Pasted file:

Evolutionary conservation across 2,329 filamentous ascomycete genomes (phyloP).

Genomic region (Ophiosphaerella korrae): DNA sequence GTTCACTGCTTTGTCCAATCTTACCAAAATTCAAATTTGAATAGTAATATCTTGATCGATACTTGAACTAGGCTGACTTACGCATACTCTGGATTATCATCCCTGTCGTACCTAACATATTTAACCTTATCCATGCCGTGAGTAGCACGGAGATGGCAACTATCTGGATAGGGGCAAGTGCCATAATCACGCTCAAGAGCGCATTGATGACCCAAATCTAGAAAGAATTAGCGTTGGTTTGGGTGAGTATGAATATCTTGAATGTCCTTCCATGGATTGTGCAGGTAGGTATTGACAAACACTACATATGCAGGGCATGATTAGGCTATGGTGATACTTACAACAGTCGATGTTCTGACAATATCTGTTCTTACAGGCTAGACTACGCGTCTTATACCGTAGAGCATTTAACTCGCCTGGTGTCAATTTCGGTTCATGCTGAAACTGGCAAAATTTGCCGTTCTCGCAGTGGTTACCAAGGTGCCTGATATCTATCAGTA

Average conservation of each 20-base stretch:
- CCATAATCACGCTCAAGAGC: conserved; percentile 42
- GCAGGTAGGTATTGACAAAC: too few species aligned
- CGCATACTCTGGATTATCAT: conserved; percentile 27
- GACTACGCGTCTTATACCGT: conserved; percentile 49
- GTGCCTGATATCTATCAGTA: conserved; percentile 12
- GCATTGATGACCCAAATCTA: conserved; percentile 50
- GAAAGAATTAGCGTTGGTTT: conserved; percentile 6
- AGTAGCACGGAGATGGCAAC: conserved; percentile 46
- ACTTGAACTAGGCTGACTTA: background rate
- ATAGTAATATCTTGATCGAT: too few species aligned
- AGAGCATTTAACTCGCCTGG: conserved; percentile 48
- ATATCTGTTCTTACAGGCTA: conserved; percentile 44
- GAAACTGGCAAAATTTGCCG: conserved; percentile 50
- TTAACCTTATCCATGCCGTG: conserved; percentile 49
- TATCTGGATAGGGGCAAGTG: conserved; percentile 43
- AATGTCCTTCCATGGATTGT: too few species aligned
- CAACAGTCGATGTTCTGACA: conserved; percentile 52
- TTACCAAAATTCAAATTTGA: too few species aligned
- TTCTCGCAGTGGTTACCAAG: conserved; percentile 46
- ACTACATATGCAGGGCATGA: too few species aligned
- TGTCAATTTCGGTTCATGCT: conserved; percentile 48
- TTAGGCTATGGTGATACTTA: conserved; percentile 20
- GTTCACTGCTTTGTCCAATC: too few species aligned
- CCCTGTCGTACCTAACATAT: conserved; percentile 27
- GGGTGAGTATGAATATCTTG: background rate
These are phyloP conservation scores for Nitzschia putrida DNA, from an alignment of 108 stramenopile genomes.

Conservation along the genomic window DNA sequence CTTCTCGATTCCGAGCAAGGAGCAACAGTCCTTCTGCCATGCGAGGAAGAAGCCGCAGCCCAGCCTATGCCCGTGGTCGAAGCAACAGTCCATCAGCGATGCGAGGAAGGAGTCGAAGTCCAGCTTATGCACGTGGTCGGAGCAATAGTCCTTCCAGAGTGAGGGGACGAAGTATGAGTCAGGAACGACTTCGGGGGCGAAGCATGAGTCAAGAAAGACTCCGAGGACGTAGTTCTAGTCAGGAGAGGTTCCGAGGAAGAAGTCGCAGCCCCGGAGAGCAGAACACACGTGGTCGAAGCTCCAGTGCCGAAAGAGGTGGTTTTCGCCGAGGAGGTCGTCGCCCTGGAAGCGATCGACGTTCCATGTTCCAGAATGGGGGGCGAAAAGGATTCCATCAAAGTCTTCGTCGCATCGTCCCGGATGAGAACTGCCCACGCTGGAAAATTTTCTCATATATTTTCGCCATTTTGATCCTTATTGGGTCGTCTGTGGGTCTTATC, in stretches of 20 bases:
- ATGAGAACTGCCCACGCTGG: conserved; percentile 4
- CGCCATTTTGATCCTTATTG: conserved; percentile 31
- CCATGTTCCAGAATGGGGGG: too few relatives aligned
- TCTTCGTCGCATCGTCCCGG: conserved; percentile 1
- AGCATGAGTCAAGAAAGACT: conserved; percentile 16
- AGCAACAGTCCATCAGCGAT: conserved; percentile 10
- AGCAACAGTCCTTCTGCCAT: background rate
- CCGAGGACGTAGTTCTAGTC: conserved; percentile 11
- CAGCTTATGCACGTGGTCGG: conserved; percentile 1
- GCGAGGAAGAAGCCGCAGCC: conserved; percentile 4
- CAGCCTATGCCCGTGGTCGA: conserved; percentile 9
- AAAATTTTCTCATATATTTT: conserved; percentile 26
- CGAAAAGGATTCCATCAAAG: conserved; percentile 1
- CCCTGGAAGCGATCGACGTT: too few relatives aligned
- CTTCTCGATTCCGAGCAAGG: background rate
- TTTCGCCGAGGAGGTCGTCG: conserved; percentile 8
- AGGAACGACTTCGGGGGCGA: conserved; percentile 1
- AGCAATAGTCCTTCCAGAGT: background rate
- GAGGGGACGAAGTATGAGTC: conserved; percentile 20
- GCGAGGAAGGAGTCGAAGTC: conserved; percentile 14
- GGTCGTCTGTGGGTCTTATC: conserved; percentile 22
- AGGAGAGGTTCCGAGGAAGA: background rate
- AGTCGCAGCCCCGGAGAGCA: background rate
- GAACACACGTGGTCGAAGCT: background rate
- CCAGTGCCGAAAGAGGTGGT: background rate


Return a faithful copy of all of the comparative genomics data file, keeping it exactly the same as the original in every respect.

Evolutionary conservation across 2,329 filamentous ascomycete genomes (phyloP).

Genomic region (Ophiosphaerella korrae): DNA sequence GTTCACTGCTTTGTCCAATCTTACCAAAATTCAAATTTGAATAGTAATATCTTGATCGATACTTGAACTAGGCTGACTTACGCATACTCTGGATTATCATCCCTGTCGTACCTAACATATTTAACCTTATCCATGCCGTGAGTAGCACGGAGATGGCAACTATCTGGATAGGGGCAAGTGCCATAATCACGCTCAAGAGCGCATTGATGACCCAAATCTAGAAAGAATTAGCGTTGGTTTGGGTGAGTATGAATATCTTGAATGTCCTTCCATGGATTGTGCAGGTAGGTATTGACAAACACTACATATGCAGGGCATGATTAGGCTATGGTGATACTTACAACAGTCGATGTTCTGACAATATCTGTTCTTACAGGCTAGACTACGCGTCTTATACCGTAGAGCATTTAACTCGCCTGGTGTCAATTTCGGTTCATGCTGAAACTGGCAAAATTTGCCGTTCTCGCAGTGGTTACCAAGGTGCCTGATATCTATCAGTA

Average conservation of each 20-base stretch:
- CCATAATCACGCTCAAGAGC: conserved; percentile 42
- GCAGGTAGGTATTGACAAAC: too few species aligned
- CGCATACTCTGGATTATCAT: conserved; percentile 27
- GACTACGCGTCTTATACCGT: conserved; percentile 49
- GTGCCTGATATCTATCAGTA: conserved; percentile 12
- GCATTGATGACCCAAATCTA: conserved; percentile 50
- GAAAGAATTAGCGTTGGTTT: conserved; percentile 6
- AGTAGCACGGAGATGGCAAC: conserved; percentile 46
- ACTTGAACTAGGCTGACTTA: background rate
- ATAGTAATATCTTGATCGAT: too few species aligned
- AGAGCATTTAACTCGCCTGG: conserved; percentile 48
- ATATCTGTTCTTACAGGCTA: conserved; percentile 44
- GAAACTGGCAAAATTTGCCG: conserved; percentile 50
- TTAACCTTATCCATGCCGTG: conserved; percentile 49
- TATCTGGATAGGGGCAAGTG: conserved; percentile 43
- AATGTCCTTCCATGGATTGT: too few species aligned
- CAACAGTCGATGTTCTGACA: conserved; percentile 52
- TTACCAAAATTCAAATTTGA: too few species aligned
- TTCTCGCAGTGGTTACCAAG: conserved; percentile 46
- ACTACATATGCAGGGCATGA: too few species aligned
- TGTCAATTTCGGTTCATGCT: conserved; percentile 48
- TTAGGCTATGGTGATACTTA: conserved; percentile 20
- GTTCACTGCTTTGTCCAATC: too few species aligned
- CCCTGTCGTACCTAACATAT: conserved; percentile 27
- GGGTGAGTATGAATATCTTG: background rate
These are phyloP conservation scores for Nitzschia putrida DNA, from an alignment of 108 stramenopile genomes.

Conservation along the genomic window DNA sequence CTTCTCGATTCCGAGCAAGGAGCAACAGTCCTTCTGCCATGCGAGGAAGAAGCCGCAGCCCAGCCTATGCCCGTGGTCGAAGCAACAGTCCATCAGCGATGCGAGGAAGGAGTCGAAGTCCAGCTTATGCACGTGGTCGGAGCAATAGTCCTTCCAGAGTGAGGGGACGAAGTATGAGTCAGGAACGACTTCGGGGGCGAAGCATGAGTCAAGAAAGACTCCGAGGACGTAGTTCTAGTCAGGAGAGGTTCCGAGGAAGAAGTCGCAGCCCCGGAGAGCAGAACACACGTGGTCGAAGCTCCAGTGCCGAAAGAGGTGGTTTTCGCCGAGGAGGTCGTCGCCCTGGAAGCGATCGACGTTCCATGTTCCAGAATGGGGGGCGAAAAGGATTCCATCAAAGTCTTCGTCGCATCGTCCCGGATGAGAACTGCCCACGCTGGAAAATTTTCTCATATATTTTCGCCATTTTGATCCTTATTGGGTCGTCTGTGGGTCTTATC, in stretches of 20 bases:
- ATGAGAACTGCCCACGCTGG: conserved; percentile 4
- CGCCATTTTGATCCTTATTG: conserved; percentile 31
- CCATGTTCCAGAATGGGGGG: too few relatives aligned
- TCTTCGTCGCATCGTCCCGG: conserved; percentile 1
- AGCATGAGTCAAGAAAGACT: conserved; percentile 16
- AGCAACAGTCCATCAGCGAT: conserved; percentile 10
- AGCAACAGTCCTTCTGCCAT: background rate
- CCGAGGACGTAGTTCTAGTC: conserved; percentile 11
- CAGCTTATGCACGTGGTCGG: conserved; percentile 1
- GCGAGGAAGAAGCCGCAGCC: conserved; percentile 4
- CAGCCTATGCCCGTGGTCGA: conserved; percentile 9
- AAAATTTTCTCATATATTTT: conserved; percentile 26
- CGAAAAGGATTCCATCAAAG: conserved; percentile 1
- CCCTGGAAGCGATCGACGTT: too few relatives aligned
- CTTCTCGATTCCGAGCAAGG: background rate
- TTTCGCCGAGGAGGTCGTCG: conserved; percentile 8
- AGGAACGACTTCGGGGGCGA: conserved; percentile 1
- AGCAATAGTCCTTCCAGAGT: background rate
- GAGGGGACGAAGTATGAGTC: conserved; percentile 20
- GCGAGGAAGGAGTCGAAGTC: conserved; percentile 14
- GGTCGTCTGTGGGTCTTATC: conserved; percentile 22
- AGGAGAGGTTCCGAGGAAGA: background rate
- AGTCGCAGCCCCGGAGAGCA: background rate
- GAACACACGTGGTCGAAGCT: background rate
- CCAGTGCCGAAAGAGGTGGT: background rate